|Date(s):||June 23, 1865|
|Tag(s):||The Confederate States of America, Civil War|
|Course:||“Civil War and Reconstruction,” Juniata College|
|Rating:||4.2 (5 votes)|
When the leaders of the Confederate Indians learned that the government in Richmond had fallen and the Eastern armies had been surrendered, they, too, began making their plans to seek peace with the Federal government. The chiefs convened the Grand Council on June 15, 1865, and passed resolutions calling for Indian commanders to lay down their arms and for emissaries to approach Federal authorities for peace terms.
Confederate Brig. Gen. Stand Watie, who was also a chief of the Cherokee Nation, commanded the largest force in Indian Territory. Dedicated to the Confederate cause and unwilling to admit defeat, he kept his troops in the field for nearly a month after Lt. Gen. E. Kirby Smith surrendered the Trans-Mississippi on May 26, 1865. Finally accepting the futility of continued resistance, on June 23, Watie rode into Doaksville near Fort Towson in the Indian Territory and surrendered his battalion of Creek, Seminole, Cherokee, and Osage Indians to Lt. Col. Asa C. Matthews, appointed a few weeks earlier to negotiate a peace with the Indians.
The treaty, which was signed on June 23, 1865, stipulated that the Indians "agree at once to return to their respective homes and there remain at peace with United States, and offer no indignities whatever against the whites or Indians of the various tribes who have been friendly to or engaged in the service of the United States during the war." Article II stipulated that "the undersigned commissioners on part of the United States, that so long as the Indians aforesaid observe the provisions of article first of this agreement, they shall be protected by the United States authorities in their person and property, not only from encroachment on the part of the whites, but also from the Indians who have been engaged in the service of the United States." Once Watie surrendered, this signaled the official end of the Confederate Army in North America.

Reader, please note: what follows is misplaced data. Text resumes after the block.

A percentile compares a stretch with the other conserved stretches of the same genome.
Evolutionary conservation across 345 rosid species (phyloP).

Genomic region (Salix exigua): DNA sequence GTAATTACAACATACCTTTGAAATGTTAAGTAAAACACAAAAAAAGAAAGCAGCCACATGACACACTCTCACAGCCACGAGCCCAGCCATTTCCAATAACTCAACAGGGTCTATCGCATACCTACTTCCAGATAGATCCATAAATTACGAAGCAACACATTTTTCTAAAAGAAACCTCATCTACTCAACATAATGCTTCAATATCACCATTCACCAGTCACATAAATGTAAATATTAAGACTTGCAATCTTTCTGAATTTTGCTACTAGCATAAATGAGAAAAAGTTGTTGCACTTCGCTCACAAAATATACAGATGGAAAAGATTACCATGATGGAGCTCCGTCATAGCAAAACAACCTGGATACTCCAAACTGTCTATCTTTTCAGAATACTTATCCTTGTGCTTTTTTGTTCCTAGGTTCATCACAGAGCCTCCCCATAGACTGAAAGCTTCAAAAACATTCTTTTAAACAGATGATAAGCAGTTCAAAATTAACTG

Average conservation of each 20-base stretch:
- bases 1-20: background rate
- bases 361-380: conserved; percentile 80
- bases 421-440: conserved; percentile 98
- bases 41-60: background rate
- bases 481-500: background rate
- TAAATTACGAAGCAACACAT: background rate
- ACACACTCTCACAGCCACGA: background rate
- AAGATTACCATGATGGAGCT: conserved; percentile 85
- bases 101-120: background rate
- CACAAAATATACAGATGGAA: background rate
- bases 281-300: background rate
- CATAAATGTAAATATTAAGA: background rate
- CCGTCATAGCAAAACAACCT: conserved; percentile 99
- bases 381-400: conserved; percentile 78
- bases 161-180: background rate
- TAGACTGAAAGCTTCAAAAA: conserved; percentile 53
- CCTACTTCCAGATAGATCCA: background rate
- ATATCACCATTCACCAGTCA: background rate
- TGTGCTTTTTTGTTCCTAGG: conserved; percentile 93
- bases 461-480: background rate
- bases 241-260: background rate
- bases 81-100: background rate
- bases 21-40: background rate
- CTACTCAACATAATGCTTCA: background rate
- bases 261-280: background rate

Watie was the only Indian to achieve the rank of general in the Civil War. After the war, Watie served as a member of the Southern Cherokee delegation during the negotiation of the Cherokee Reconstruction Treaty of 1866. He then abandoned public life and returned to his old home along Honey Creek. He died on September 9, 1871.